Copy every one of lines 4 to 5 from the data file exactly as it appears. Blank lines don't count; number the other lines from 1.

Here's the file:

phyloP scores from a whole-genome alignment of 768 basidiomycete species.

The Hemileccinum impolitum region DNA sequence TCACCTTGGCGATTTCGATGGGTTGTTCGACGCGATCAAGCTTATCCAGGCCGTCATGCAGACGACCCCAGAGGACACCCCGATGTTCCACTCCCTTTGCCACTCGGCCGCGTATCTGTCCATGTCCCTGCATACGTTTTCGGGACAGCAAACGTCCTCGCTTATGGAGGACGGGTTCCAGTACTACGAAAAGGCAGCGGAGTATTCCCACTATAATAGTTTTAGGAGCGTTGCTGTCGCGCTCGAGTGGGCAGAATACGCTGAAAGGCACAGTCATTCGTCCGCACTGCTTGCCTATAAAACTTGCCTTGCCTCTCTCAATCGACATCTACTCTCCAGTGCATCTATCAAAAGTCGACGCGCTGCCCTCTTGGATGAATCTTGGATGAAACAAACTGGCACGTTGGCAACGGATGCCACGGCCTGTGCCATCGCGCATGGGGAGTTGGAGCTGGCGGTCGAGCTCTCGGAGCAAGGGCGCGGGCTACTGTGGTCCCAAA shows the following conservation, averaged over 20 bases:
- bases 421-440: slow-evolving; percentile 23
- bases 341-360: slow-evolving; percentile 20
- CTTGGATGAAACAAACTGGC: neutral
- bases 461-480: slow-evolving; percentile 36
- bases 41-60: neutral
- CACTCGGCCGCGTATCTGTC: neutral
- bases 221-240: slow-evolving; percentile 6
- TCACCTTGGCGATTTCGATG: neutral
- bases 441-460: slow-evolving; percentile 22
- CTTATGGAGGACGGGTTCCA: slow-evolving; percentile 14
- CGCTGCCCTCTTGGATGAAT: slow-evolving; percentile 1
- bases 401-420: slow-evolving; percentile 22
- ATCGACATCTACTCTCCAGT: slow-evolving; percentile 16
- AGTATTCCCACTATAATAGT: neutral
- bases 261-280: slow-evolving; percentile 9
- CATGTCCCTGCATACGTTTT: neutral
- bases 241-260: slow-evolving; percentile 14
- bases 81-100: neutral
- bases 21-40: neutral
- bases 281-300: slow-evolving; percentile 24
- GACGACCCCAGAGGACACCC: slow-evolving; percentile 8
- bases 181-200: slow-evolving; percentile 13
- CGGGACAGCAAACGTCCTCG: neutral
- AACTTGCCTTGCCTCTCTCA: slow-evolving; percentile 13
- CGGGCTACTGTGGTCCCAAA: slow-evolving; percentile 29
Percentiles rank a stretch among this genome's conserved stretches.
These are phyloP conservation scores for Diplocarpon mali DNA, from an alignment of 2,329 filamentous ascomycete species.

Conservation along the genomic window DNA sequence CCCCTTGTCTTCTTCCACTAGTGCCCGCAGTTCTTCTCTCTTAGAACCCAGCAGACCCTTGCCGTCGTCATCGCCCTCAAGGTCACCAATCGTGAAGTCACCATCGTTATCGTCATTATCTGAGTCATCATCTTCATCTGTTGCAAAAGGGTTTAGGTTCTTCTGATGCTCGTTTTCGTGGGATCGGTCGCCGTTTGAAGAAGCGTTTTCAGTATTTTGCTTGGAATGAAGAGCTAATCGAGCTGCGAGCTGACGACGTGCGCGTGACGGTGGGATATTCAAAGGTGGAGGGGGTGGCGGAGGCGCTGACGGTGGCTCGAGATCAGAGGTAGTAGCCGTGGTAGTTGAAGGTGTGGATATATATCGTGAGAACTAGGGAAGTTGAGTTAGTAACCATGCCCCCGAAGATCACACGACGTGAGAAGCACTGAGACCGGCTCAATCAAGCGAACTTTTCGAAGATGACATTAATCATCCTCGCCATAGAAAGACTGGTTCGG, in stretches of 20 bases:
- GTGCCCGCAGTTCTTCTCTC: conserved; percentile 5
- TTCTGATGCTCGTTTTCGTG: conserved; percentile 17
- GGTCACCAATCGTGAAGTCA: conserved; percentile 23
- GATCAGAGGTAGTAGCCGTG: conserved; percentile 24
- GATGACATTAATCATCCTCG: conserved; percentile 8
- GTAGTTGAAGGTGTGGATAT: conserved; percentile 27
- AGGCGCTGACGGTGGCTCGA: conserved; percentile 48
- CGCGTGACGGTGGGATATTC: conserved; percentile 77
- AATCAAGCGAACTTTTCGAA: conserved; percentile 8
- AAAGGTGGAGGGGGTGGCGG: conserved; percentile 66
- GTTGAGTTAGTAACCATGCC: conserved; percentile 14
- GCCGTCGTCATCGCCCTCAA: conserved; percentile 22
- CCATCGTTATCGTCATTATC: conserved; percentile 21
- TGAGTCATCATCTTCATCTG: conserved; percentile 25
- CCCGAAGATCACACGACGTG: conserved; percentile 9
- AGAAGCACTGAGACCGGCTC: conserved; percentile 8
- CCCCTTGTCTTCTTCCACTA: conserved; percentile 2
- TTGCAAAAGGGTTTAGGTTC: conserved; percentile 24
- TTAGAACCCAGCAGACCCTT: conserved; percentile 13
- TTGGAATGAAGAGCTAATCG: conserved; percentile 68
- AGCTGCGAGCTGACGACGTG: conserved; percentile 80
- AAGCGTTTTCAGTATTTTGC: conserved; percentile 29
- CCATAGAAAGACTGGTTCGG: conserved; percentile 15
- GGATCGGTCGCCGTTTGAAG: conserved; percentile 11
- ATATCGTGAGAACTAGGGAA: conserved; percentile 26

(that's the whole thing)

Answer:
- bases 341-360: slow-evolving; percentile 20
- CTTGGATGAAACAAACTGGC: neutral